Trump says a signature achievement is returning Christianity to preeminence as an American religion and boasts of restoring a phrase never abandoned, “Merry Christmas.” When he cleared protesters from a space outside the White House and posed in front of a church holding a Bible, many Jews thought of it as opportunistic and insincere.
Even his pro-Israel stance is targeted at the Evangelical Christian community as much as it is as the Jews. And Trump’s appointment of conservative judges to the courts, including the Supreme Court, fulfills a wish list of Evangelical leaders who are looking overturning Roe v Wade, the Supreme Court ruling that legalised abortion. For liberal Jewish women’s groups like NCJW, abortion rights are non-negotiable.
Trump equivocated multiple times in condemning white supremacist violence. Although at times he condemned it forcefully, he often appeared impatient when asked to, seeming to calculate the political cost. Biden centered his campaign around Trump’s failure to unequivocally condemn the deadly neo-Nazi march in Charlottesville, Virginia, in 2017.
Riding into office on Trump’s heels was Marjorie Taylor Greene, a Georgian who will be the first member of Congress who has expressed belief in the QAnon conspiracy theory, which is rich in anti-Semitism. Asked last month to condemn the fast-spreading fiction, Trump declined. Jewish groups groaned.
Trump’s abrasive rhetoric has tracked with the rise of bigoted violence, and Jewish voters noticed. In Pittsburgh, where two years ago a gunman spurred by the same anti-migrant myths peddled by Trump killed 11 worshippers at a synagogue, critical Jewish voters said his courting of nationalist extremists was a feature of Trump’s anti-immigrant rhetoric and policies, not a bug. Groups like the American Jewish Committee that track anti-Semitism often hesitate to name Trump, but often note that hate and intolerance have risen in the same five years that began with Trump’s candidacy.
Bigotry is part of the political landscape now, said Matthew Falcone, the vice president of Temple Rodef Shalom, the stately century-old synagogue in Squirrel Hill, the Pittsburgh neighborhood where the shooting took place.
“It’s not just the heated rhetoric,” he said Tuesday after voting for Biden. “It’s the acts of violence.
The contrasts between the Republican Party Bush led from 2001 to 2009 and the one Trump is leading is stark. Bush cultivated Latino voters, and addressed them in his attempt at Spanish, earning unprecedented support from that community. Trump swore to keep Mexicans out with a wall, and tried hardly at all to distinguish between gang members and the migrants from Latin America seeking refuge or opportunity in the United States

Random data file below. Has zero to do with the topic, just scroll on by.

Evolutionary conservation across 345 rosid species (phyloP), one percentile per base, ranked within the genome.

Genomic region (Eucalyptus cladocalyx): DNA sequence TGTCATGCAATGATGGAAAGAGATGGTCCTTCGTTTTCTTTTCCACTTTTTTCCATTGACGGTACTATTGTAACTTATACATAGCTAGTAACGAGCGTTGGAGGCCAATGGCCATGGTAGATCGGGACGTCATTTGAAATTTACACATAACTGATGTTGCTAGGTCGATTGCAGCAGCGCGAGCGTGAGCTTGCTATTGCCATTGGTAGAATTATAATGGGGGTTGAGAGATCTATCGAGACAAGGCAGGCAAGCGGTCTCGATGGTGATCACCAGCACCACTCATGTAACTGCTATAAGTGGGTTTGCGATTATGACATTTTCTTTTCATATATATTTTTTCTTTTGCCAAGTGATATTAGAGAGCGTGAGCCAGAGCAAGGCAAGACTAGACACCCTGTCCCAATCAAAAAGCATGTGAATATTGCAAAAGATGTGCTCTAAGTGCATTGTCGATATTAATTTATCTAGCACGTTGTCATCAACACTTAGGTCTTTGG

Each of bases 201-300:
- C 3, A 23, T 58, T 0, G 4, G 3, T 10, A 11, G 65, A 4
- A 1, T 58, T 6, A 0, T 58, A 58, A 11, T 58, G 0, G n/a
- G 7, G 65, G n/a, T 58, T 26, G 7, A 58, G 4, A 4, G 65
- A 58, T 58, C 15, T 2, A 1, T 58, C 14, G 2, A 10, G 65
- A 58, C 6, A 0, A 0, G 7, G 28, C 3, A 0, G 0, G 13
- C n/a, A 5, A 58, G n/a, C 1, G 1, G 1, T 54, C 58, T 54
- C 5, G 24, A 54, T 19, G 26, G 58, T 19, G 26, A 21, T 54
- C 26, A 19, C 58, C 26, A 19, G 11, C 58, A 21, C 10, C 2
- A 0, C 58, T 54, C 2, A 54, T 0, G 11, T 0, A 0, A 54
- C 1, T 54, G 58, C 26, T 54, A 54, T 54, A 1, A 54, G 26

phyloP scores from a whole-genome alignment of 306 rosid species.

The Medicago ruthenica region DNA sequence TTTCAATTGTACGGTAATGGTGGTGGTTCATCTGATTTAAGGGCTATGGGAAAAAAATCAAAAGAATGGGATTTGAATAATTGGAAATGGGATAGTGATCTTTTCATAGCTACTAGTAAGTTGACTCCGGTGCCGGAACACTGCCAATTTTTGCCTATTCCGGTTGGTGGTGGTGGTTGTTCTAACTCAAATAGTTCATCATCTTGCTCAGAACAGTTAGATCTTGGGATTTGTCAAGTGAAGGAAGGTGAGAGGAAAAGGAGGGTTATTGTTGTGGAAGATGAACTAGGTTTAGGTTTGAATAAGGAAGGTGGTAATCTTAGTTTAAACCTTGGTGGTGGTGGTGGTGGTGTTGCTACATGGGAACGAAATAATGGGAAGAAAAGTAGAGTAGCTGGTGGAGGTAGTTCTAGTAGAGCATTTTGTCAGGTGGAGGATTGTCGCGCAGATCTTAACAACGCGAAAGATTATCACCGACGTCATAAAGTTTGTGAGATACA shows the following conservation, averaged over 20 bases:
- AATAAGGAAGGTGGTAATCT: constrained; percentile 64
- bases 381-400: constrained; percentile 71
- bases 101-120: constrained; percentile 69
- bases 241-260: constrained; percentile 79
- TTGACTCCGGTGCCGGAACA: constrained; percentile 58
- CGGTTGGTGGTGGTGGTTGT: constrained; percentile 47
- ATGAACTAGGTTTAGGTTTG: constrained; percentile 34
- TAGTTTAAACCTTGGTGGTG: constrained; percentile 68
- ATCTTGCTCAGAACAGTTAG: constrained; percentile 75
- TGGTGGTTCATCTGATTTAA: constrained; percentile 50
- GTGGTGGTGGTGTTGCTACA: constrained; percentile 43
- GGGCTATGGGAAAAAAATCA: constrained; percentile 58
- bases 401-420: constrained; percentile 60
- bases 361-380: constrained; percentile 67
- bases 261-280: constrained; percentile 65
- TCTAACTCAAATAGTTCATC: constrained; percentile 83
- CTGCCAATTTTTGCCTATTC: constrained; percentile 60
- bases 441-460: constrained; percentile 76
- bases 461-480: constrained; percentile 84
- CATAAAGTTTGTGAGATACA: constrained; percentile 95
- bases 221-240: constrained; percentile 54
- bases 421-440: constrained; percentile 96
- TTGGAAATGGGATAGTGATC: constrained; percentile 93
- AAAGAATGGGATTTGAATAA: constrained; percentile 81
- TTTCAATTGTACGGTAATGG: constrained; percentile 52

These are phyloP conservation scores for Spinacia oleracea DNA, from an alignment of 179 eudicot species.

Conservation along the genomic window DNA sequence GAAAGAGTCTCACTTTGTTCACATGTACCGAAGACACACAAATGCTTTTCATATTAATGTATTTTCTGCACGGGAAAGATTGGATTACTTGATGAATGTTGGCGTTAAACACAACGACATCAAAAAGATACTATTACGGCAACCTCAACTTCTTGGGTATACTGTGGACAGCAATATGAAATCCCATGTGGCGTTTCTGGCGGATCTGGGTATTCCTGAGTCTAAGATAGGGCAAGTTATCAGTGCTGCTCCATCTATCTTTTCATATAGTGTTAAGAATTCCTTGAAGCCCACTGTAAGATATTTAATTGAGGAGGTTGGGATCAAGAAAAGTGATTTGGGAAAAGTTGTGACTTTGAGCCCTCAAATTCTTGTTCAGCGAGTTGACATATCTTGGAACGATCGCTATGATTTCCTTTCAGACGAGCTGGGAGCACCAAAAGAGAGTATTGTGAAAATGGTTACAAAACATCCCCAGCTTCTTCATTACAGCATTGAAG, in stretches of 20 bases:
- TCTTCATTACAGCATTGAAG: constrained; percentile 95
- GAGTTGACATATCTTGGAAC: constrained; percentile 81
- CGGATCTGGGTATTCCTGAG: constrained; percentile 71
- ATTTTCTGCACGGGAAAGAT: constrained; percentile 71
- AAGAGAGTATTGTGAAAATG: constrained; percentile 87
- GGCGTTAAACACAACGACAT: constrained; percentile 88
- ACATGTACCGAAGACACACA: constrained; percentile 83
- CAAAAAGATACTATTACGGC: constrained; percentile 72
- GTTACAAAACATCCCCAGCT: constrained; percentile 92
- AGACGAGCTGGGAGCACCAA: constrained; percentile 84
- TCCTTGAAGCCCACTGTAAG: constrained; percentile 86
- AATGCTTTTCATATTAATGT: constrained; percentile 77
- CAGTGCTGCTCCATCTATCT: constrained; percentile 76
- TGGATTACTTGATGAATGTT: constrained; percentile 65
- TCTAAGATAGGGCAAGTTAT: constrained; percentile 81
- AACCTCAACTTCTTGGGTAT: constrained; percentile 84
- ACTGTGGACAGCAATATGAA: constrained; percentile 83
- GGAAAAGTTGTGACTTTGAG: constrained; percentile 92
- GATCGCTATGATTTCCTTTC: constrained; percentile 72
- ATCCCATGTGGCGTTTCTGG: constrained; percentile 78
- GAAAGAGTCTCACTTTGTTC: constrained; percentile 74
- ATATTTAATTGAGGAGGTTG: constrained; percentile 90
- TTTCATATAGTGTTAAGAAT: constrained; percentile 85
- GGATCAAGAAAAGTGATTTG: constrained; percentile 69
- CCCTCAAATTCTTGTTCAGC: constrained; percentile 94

Bush sought to enhance American power in the world, a factor that led to the Iraq war but one appreciated by Jews who believe that American intervention ended the mass murder of European Jews. Trump is retreating from the world, and has abandoned vulnerable allies such as the Kurds.
Most of the major Jewish rabbinic and defense groups have warned about the potentially devastating effects of climate change; on Wednesday, under Trump’s direction, the United States pulled out of the 2015 Paris Agreement on climate change mitigation.
Trump’s deviations from American norms drove Jewish thinkers who have long sought to hide their political affinities to speak out. Abe Foxman, the former Anti-Defamation League national director who for decades made an art of finding something praiseworthy in every presidential candidate, openly endorsed Biden.
Wrote Foxman: “Trump’s presidency — in spirit and in deed — has given succor to bigots, supremacists, and those seeking to divide our society. He and his administration dehumanize immigrants, demonize the most vulnerable, and undermine the civility and enlightened political culture that have allowed Jews to achieve what no Diaspora community outside Israel can claim in two millennia.”